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Solid State Drives and your experiences
« on: February 26, 2016, 08:06:36 AM »
I didn't see a thread here on Solid State hard drives, so here it is.

Any drives or makes you like? What about ones you avoid? How have they changed the way you do computing, if at all? Is it too early to transition to solid state for storing media files?

I wasn't a huge SSD guy, but took a shot on one after my laptop started slowing down. It is now significantly faster to start up and run things, but I did pay quite the premium for less space vs the hybrid drive that was in there. My choice was the Samsung EVO series, which seems to get excellent reviews.

Here's an interesting article on SSD reliability over time:
http://www.zdnet.com/article/ssd-reliability-in-the-real-world-googles-experience/

And the associated paper:
http://0b4af6cdc2f0c5998459-c0245c5c937c5dedcca3f1764ecc9b2f.r43.cf2.rackcdn.com/23105-fast16-papers-schroeder.pdf

Quote
The paper's second major conclusion, that age, not use, correlates with increasing error rates, means that over-provisioning for fear of flash wearout is not needed. None of the drives in the study came anywhere near their write limits, even the 3,000 writes specified for the MLC drives.

But it isn't all good news. SSD UBER rates are higher than disk rates, which means that backing up SSDs is even more important than it is with disks. The SSD is less likely to fail during its normal life, but more likely to lose data.

Solid State Drives and your experiences
« Reply #1 on: February 26, 2016, 08:56:20 AM »
I didn't see a thread here on Solid State hard drives, so here it is.

Any drives or makes you like? What about ones you avoid? How have they changed the way you do computing, if at all? Is it too early to transition to solid state for storing media files?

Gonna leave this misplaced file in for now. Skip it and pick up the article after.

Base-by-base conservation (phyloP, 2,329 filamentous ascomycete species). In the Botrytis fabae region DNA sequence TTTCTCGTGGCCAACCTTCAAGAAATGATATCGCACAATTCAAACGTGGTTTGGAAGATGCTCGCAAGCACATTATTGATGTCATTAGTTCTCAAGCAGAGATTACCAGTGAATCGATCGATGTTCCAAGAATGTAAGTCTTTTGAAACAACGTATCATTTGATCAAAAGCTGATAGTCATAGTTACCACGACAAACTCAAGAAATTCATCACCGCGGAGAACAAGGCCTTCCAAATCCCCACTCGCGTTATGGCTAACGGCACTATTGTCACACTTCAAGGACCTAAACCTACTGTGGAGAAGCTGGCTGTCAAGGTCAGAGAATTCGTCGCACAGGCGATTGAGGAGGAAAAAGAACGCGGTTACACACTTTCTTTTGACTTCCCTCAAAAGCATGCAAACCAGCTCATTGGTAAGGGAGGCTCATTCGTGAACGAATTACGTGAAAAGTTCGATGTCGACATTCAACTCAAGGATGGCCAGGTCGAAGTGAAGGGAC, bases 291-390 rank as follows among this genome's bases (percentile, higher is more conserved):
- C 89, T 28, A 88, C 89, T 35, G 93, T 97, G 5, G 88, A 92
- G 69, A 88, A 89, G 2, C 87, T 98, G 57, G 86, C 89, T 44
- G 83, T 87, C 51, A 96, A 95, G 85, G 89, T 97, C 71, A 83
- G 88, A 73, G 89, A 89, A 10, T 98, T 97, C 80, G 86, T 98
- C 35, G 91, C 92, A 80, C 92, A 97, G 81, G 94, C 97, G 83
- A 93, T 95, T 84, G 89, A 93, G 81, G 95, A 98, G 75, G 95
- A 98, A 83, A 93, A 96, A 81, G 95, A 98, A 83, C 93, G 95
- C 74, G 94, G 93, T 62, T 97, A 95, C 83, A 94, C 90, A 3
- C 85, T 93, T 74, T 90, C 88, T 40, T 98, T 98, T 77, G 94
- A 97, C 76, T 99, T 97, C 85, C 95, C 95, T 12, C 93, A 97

I wasn't a huge SSD guy, but took a shot on one after my laptop started slowing down. It is now significantly faster to start up and run things, but I did pay quite the premium for less space vs the hybrid drive that was in there. My choice was the Samsung EVO series, which seems to get excellent reviews.

Here's an interesting article on SSD reliability over time:
http://www.zdnet.com/article/ssd-reliability-in-the-real-world-googles-experience/

And the associated paper:
http://0b4af6cdc2f0c5998459-c0245c5c937c5dedcca3f1764ecc9b2f.r43.cf2.rackcdn.com/23105-fast16-papers-schroeder.pdf

The SSD experience is now maturing to the point where regular non-tech people can easily realize the benefit.  I have them in both my laptop and desktop.  i use them only to hold the OS and programs.  On the desktop I have a large platter drive that holds the user files.  On the laptop, I have a small partition to hold those files until I transfer them to an external drive. 

The setup and maintenance is quite a bit different than a standard drive, but the boot time is really fast, almost as fast as coming out of hibernation, which is why I don't use that function and can recover the disk space for it.

Solid State Drives and your experiences
« Reply #2 on: February 26, 2016, 09:06:54 AM »
I am not a computer guru or anything but i built my first desktop last August. When i was reading up on how to build comps i read a little about SSD's and decided i wanted to try one. I bought a Samsung 850 EVO 120GB to run the OS on and i have a 1TB WD black drive for programs and storing media. So far so good and i love the boot times i just hope it's still working 5 years from now.

Solid State Drives and your experiences
« Reply #3 on: February 26, 2016, 09:48:25 AM »
I am not a computer guru or anything but i built my first desktop last August. When i was reading up on how to build comps i read a little about SSD's and decided i wanted to try one. I bought a Samsung 850 EVO 120GB to run the OS on and i have a 1TB WD black drive for programs and storing media. So far so good and i love the boot times i just hope it's still working 5 years from now.
I've been concerned about the longevity as well.  The machine's I'm using that have them run smooth as silk.  i really love the speed BUT from what I've read and seen working with them professionally, I suggest we all run multiple backup's of vital data.

check this out:
http://techreport.com/review/27909/the-ssd-endurance-experiment-theyre-all-dead

Solid State Drives and your experiences
« Reply #4 on: February 26, 2016, 03:08:21 PM »